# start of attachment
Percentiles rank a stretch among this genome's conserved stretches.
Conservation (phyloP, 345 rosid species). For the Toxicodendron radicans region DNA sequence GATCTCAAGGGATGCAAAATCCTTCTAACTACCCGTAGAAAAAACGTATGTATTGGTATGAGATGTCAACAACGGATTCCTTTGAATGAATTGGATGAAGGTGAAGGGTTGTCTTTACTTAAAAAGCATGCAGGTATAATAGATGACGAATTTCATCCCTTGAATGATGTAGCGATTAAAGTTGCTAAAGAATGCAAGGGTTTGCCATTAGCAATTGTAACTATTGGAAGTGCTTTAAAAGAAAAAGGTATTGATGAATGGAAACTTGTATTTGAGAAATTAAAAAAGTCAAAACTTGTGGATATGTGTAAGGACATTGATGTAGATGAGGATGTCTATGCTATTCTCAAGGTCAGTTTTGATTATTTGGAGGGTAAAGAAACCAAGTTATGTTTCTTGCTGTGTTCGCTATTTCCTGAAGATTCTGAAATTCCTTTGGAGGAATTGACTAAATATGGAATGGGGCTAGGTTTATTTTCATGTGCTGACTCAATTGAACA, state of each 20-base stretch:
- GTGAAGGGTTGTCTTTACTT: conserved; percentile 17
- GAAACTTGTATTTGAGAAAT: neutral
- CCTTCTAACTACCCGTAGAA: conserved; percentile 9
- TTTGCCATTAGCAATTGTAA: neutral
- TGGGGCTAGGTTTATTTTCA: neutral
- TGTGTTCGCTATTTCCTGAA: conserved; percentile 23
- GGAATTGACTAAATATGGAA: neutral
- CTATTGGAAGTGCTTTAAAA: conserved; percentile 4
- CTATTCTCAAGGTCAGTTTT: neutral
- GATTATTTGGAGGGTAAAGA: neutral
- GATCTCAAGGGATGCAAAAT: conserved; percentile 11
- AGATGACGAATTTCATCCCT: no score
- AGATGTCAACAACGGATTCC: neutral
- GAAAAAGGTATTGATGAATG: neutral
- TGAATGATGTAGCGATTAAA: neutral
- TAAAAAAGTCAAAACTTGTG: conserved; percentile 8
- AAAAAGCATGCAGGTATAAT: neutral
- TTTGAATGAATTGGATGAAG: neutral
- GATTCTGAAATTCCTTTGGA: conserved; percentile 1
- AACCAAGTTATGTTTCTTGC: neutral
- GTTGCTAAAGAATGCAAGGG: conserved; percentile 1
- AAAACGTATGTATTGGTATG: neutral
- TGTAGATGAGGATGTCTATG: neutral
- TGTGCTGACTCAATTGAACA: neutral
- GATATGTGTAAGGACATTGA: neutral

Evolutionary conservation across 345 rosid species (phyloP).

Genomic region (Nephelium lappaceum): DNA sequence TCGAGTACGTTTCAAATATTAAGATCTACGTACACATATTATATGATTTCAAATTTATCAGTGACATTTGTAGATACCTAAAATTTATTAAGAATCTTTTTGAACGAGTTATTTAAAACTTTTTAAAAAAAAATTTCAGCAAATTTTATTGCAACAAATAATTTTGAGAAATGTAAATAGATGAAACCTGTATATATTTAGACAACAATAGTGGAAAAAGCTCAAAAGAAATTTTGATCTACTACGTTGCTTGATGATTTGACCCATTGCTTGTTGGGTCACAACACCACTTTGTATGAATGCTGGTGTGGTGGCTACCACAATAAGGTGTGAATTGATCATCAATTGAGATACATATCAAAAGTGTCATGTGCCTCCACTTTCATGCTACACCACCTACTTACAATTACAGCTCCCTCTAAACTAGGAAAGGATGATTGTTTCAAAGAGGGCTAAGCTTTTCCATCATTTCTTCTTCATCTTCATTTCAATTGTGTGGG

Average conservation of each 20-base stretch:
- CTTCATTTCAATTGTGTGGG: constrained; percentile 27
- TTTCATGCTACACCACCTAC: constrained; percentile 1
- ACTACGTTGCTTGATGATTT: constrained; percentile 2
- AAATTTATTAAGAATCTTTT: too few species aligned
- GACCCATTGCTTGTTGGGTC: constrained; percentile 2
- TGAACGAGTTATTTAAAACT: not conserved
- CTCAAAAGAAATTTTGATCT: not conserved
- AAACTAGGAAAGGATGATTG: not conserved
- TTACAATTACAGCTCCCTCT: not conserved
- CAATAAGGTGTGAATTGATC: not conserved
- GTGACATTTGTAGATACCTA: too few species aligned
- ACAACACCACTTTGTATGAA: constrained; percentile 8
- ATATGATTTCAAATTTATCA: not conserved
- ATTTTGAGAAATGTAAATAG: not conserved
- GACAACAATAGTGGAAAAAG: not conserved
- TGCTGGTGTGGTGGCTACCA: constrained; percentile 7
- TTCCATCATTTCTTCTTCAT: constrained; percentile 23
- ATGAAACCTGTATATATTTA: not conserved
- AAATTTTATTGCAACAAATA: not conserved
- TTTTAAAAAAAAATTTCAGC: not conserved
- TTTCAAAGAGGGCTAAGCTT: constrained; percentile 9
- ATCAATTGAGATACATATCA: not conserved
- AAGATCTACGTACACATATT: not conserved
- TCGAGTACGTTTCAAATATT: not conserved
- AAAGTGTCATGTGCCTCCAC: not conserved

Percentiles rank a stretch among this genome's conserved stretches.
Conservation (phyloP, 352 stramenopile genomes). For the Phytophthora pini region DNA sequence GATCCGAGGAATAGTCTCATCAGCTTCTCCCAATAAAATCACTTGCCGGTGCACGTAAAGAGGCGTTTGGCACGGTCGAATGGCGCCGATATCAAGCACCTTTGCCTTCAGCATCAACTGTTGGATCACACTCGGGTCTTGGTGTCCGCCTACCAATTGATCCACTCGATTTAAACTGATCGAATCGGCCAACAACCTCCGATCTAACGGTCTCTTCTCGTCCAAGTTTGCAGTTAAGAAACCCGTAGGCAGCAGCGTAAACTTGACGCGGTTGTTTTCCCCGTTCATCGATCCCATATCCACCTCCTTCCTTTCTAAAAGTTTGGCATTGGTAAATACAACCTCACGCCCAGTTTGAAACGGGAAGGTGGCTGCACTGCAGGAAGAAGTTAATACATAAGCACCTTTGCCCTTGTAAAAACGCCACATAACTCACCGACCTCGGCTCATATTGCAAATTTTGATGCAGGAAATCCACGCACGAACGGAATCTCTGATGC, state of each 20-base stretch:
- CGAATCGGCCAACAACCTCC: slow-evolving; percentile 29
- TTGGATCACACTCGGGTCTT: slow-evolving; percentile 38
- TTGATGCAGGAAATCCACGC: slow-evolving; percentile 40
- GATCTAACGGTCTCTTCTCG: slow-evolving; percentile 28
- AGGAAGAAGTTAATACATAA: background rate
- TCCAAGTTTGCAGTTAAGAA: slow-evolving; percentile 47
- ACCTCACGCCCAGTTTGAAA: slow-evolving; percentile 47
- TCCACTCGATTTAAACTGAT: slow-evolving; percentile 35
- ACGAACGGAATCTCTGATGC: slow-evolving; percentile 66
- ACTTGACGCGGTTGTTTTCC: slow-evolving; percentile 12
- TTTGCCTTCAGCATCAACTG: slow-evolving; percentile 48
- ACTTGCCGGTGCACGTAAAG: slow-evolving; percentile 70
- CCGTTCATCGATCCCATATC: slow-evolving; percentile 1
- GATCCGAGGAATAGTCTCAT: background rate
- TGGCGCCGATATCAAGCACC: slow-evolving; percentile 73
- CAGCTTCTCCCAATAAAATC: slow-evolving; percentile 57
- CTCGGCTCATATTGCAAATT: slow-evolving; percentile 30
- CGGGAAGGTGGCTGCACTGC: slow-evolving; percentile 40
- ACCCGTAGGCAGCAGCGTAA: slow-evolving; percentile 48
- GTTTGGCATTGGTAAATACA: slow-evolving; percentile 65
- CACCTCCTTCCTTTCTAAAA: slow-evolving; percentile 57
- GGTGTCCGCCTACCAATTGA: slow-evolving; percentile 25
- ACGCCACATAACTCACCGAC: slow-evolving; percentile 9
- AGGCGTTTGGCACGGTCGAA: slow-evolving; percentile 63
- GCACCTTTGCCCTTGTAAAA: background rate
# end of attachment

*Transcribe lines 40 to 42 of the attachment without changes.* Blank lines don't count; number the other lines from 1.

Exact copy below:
- CAATAAGGTGTGAATTGATC: not conserved
- GTGACATTTGTAGATACCTA: too few species aligned
- ACAACACCACTTTGTATGAA: constrained; percentile 8